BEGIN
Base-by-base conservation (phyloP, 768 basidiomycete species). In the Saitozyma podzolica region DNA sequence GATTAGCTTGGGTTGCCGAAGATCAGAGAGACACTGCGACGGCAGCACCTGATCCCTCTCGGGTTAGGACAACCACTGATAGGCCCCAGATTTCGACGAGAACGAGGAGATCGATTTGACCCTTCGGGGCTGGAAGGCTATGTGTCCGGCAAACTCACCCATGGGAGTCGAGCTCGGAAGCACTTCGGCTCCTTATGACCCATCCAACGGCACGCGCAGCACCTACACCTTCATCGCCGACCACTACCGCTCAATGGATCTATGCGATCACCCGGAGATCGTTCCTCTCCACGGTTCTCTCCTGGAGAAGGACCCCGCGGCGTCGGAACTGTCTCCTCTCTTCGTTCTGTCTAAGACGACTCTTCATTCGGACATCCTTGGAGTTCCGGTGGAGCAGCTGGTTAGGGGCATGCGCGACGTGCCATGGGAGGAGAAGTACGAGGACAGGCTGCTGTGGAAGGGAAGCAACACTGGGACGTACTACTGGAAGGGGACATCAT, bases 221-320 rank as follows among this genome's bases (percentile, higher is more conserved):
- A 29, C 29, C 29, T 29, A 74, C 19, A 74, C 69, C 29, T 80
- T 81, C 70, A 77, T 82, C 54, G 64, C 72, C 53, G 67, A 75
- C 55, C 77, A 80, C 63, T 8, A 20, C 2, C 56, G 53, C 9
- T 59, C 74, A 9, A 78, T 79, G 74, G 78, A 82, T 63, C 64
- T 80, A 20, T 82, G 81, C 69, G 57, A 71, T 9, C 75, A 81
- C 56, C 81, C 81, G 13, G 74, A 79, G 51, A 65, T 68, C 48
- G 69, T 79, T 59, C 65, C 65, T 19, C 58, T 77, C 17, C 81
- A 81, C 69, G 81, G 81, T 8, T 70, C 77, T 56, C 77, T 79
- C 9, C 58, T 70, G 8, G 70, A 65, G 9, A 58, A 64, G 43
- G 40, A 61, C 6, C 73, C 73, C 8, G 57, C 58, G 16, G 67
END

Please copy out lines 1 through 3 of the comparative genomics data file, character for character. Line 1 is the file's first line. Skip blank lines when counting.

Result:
Base-by-base conservation (phyloP, 768 basidiomycete species). In the Saitozyma podzolica region DNA sequence GATTAGCTTGGGTTGCCGAAGATCAGAGAGACACTGCGACGGCAGCACCTGATCCCTCTCGGGTTAGGACAACCACTGATAGGCCCCAGATTTCGACGAGAACGAGGAGATCGATTTGACCCTTCGGGGCTGGAAGGCTATGTGTCCGGCAAACTCACCCATGGGAGTCGAGCTCGGAAGCACTTCGGCTCCTTATGACCCATCCAACGGCACGCGCAGCACCTACACCTTCATCGCCGACCACTACCGCTCAATGGATCTATGCGATCACCCGGAGATCGTTCCTCTCCACGGTTCTCTCCTGGAGAAGGACCCCGCGGCGTCGGAACTGTCTCCTCTCTTCGTTCTGTCTAAGACGACTCTTCATTCGGACATCCTTGGAGTTCCGGTGGAGCAGCTGGTTAGGGGCATGCGCGACGTGCCATGGGAGGAGAAGTACGAGGACAGGCTGCTGTGGAAGGGAAGCAACACTGGGACGTACTACTGGAAGGGGACATCAT, bases 221-320 rank as follows among this genome's bases (percentile, higher is more conserved):
- A 29, C 29, C 29, T 29, A 74, C 19, A 74, C 69, C 29, T 80
- T 81, C 70, A 77, T 82, C 54, G 64, C 72, C 53, G 67, A 75